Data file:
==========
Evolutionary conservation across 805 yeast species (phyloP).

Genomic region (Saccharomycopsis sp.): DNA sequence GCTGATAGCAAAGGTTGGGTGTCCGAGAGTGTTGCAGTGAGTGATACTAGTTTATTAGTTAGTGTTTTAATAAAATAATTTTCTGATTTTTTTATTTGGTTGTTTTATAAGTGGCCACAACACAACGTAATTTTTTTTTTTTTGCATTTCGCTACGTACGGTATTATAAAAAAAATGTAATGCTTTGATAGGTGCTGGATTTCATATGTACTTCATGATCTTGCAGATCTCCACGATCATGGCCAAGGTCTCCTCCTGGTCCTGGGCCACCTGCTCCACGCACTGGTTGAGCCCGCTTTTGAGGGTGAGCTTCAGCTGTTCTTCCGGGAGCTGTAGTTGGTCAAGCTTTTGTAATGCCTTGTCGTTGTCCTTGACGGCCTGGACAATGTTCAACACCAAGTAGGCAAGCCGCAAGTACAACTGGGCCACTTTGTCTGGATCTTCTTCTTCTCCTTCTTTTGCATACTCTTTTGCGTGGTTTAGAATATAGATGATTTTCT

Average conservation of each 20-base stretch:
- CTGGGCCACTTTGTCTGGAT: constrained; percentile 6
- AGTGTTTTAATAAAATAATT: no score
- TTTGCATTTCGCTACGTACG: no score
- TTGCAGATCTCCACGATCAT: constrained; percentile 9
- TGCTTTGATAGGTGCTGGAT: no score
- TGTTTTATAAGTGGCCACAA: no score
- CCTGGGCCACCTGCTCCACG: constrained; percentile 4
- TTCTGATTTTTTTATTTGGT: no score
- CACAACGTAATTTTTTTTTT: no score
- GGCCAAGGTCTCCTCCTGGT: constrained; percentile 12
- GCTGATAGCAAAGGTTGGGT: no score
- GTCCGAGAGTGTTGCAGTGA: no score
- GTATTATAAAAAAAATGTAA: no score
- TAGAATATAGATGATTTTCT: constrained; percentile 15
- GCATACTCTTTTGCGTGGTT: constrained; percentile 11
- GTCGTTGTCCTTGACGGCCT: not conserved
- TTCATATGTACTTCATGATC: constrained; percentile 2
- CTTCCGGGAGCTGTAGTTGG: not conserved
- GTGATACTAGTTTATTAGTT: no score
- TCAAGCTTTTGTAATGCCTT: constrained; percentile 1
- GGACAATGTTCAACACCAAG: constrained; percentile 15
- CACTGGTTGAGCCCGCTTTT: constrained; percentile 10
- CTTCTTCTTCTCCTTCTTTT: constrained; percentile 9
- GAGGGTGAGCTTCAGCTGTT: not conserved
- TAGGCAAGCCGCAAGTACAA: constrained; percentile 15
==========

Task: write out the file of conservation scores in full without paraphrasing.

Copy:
Evolutionary conservation across 805 yeast species (phyloP).

Genomic region (Saccharomycopsis sp.): DNA sequence GCTGATAGCAAAGGTTGGGTGTCCGAGAGTGTTGCAGTGAGTGATACTAGTTTATTAGTTAGTGTTTTAATAAAATAATTTTCTGATTTTTTTATTTGGTTGTTTTATAAGTGGCCACAACACAACGTAATTTTTTTTTTTTTGCATTTCGCTACGTACGGTATTATAAAAAAAATGTAATGCTTTGATAGGTGCTGGATTTCATATGTACTTCATGATCTTGCAGATCTCCACGATCATGGCCAAGGTCTCCTCCTGGTCCTGGGCCACCTGCTCCACGCACTGGTTGAGCCCGCTTTTGAGGGTGAGCTTCAGCTGTTCTTCCGGGAGCTGTAGTTGGTCAAGCTTTTGTAATGCCTTGTCGTTGTCCTTGACGGCCTGGACAATGTTCAACACCAAGTAGGCAAGCCGCAAGTACAACTGGGCCACTTTGTCTGGATCTTCTTCTTCTCCTTCTTTTGCATACTCTTTTGCGTGGTTTAGAATATAGATGATTTTCT

Average conservation of each 20-base stretch:
- CTGGGCCACTTTGTCTGGAT: constrained; percentile 6
- AGTGTTTTAATAAAATAATT: no score
- TTTGCATTTCGCTACGTACG: no score
- TTGCAGATCTCCACGATCAT: constrained; percentile 9
- TGCTTTGATAGGTGCTGGAT: no score
- TGTTTTATAAGTGGCCACAA: no score
- CCTGGGCCACCTGCTCCACG: constrained; percentile 4
- TTCTGATTTTTTTATTTGGT: no score
- CACAACGTAATTTTTTTTTT: no score
- GGCCAAGGTCTCCTCCTGGT: constrained; percentile 12
- GCTGATAGCAAAGGTTGGGT: no score
- GTCCGAGAGTGTTGCAGTGA: no score
- GTATTATAAAAAAAATGTAA: no score
- TAGAATATAGATGATTTTCT: constrained; percentile 15
- GCATACTCTTTTGCGTGGTT: constrained; percentile 11
- GTCGTTGTCCTTGACGGCCT: not conserved
- TTCATATGTACTTCATGATC: constrained; percentile 2
- CTTCCGGGAGCTGTAGTTGG: not conserved
- GTGATACTAGTTTATTAGTT: no score
- TCAAGCTTTTGTAATGCCTT: constrained; percentile 1
- GGACAATGTTCAACACCAAG: constrained; percentile 15
- CACTGGTTGAGCCCGCTTTT: constrained; percentile 10
- CTTCTTCTTCTCCTTCTTTT: constrained; percentile 9
- GAGGGTGAGCTTCAGCTGTT: not conserved
- TAGGCAAGCCGCAAGTACAA: constrained; percentile 15